Hank3 / Megaforce, 2011
REVIEW BY: Christopher Thelen
ORIGINALLY PUBLISHED: 01/12/2012
It happens to everyone and at every business. Someone gets a grandiose idea that is, undoubtedly, the most original and greatest idea in the history of the world. Sometimes, those decisions are made under the influence of various substances; other times, people are simply drunk on their own excitement. But, the next morning, when the haze has cleared and the reality of the situation has set in, people sit on the edges of their beds, heads in hands, muttering, “Jesus Christ… what the fuck was I thinking?!?”
The world is full of such ideas. New Coke! Pajama jeans! Carving a swastika in your forehead right before you appear before the parole board! Getting the tattoo of Ross Perot on your breast! The list is endless.
Quite possibly, Hank Williams III (now known as Hank3, how I’ll refer to him throughout this review) has had his hubris event, though the gravity of it might not have hit him yet. It’s issued under the pseudonym 3 Bar Ranch and called Cattle Callin, an album that merges the worlds of speed metal with cattle auctioneering.
No, I’m not making this up.
Yes, it was painful to listen to… but not for the reasons you might expect.
People have huge expectations of Hank3, because of his name and family lineage. Not only is he the grandson of Hank Williams, but he’s the son of Hank Williams, Jr. Is it any wonder that Hank3 would want to try and make a unique name for himself in fields other than country music, knowing people would be expecting him to live up to two legends? Indeed, throughout his career, Hank3 has crossed between straight country and hardcore metal, sometimes blurring the two in unique ways.
But hearing auctioneers over speed metal? As crazy as it might sound, this is not a terrible idea…in fact, it should have worked. At times, Hank3 turns the machine-gun voices of various auctioneers (recorded during actual auctions, complete with crowd noises) into a drone that almost becomes part of the music. At other times, the staccato delivery of the auction calls tends to flow with the tempo of the music – and, in those brief moments, the listener sits there and thinks, “Damn… this could just well work!”
And then, the whole concept falls apart. There are four reasons for this that I heard – and, believe me, I suffered through every painful note of this disc, though I came close to just chucking it out the car window.
First and foremost, is the complete lack of bass guitar. Taking a cue from the Metallica …And Justice For All approach to recording, I didn’t hear a single note of bass on this disc. And I mean, I listened to it on my computer, then through headphones, then through my car stereo with Infinity speakers. Nothing. Big mistake, methinks.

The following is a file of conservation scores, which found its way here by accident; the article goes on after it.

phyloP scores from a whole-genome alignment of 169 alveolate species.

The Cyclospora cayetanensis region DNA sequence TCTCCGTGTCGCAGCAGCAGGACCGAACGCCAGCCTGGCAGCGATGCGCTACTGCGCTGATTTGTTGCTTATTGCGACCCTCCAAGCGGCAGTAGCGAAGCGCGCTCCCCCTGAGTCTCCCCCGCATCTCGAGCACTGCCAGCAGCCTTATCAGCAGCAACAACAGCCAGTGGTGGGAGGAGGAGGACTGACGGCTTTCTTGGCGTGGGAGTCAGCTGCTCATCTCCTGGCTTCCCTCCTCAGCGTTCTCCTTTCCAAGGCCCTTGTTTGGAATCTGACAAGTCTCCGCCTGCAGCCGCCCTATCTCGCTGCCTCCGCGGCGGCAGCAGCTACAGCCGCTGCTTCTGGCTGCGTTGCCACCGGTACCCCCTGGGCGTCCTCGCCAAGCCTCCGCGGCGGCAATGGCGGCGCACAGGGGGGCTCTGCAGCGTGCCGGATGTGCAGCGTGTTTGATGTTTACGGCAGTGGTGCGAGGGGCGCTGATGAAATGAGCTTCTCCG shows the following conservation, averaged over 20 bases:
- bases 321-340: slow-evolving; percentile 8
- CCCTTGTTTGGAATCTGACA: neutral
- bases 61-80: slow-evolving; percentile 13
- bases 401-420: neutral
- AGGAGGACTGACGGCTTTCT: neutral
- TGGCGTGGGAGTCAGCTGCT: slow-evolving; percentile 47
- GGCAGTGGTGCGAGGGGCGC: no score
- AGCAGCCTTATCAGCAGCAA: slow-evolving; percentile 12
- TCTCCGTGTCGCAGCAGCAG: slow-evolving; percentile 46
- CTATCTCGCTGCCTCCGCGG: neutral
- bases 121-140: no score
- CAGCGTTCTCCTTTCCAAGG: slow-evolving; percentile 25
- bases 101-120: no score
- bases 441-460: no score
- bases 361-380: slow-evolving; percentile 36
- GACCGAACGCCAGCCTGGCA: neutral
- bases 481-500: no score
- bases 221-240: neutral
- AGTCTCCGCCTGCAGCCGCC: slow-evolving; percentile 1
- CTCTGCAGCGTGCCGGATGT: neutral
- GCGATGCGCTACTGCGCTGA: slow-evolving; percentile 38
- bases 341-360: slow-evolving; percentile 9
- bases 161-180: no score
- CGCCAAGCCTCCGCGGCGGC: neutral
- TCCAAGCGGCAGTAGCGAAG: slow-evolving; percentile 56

Second is the way the auction calls are used. More often than not, the recordings from the auctions are played non-stop, whether there’s music there or not, whether the music is drowning them out or not. If Hank3 had done some editing of the calls to make them fit in with the tempos of the songs and the natural ebbs and flows, it would have sounded like regular vocals. The times that the cattle calls do flow with the music are the high points of the disc.
Third is the music itself – less a collection of songs, really, to my ears. What it sounded like I was hearing was a combination of snippets of song ideas combined with stream-of-consciousness riffing. Sorry, Hank…when I think of speed metal, I think of bands like Slayer and early Metallica. There was precious lack of continuity – and, in some cases, tempo – on many of these songs.
And then, there are the times that Hank3 decides to chime in with his distorted vocal drones, sounding like a cross between Ozzy Osbourne, Billy Corgan and Donald Duck, all of whom have their testicles attached to a car battery. The resulting noise really made me want to tear out my eardrums with a claw hammer. And, just when I thought I was free from the cacophony, the next track kicked in, leaving me screaming at my stereo, “Shut up…shut up…SHUT THE FUCK UP!!!” Please, someone…just shoot me now.
So, where could this concept improve (besides everywhere)? First, I’d leave the vocalization strictly to the cattle auctioneers, who I would actually bring into the studio to record their work, not rely on a recording from an actual auction. Second, I’d edit the cattle calls into short bursts that actually sound like they fit with a lyrical pattern. Third, I’d make sure that I actually had some solid song structures, not just random pieces with the occasional double-bass snare blast a la Napalm Death. And, most importantly… turn the bass up!!!
Cattle Callin was definitely an original idea, and, I still believe, one that could have worked had the correct planning and execution happened. Instead, this disc made me want to jump into the abattoir, head first. Hey, if it would have stopped this from playing, it would have been worth it.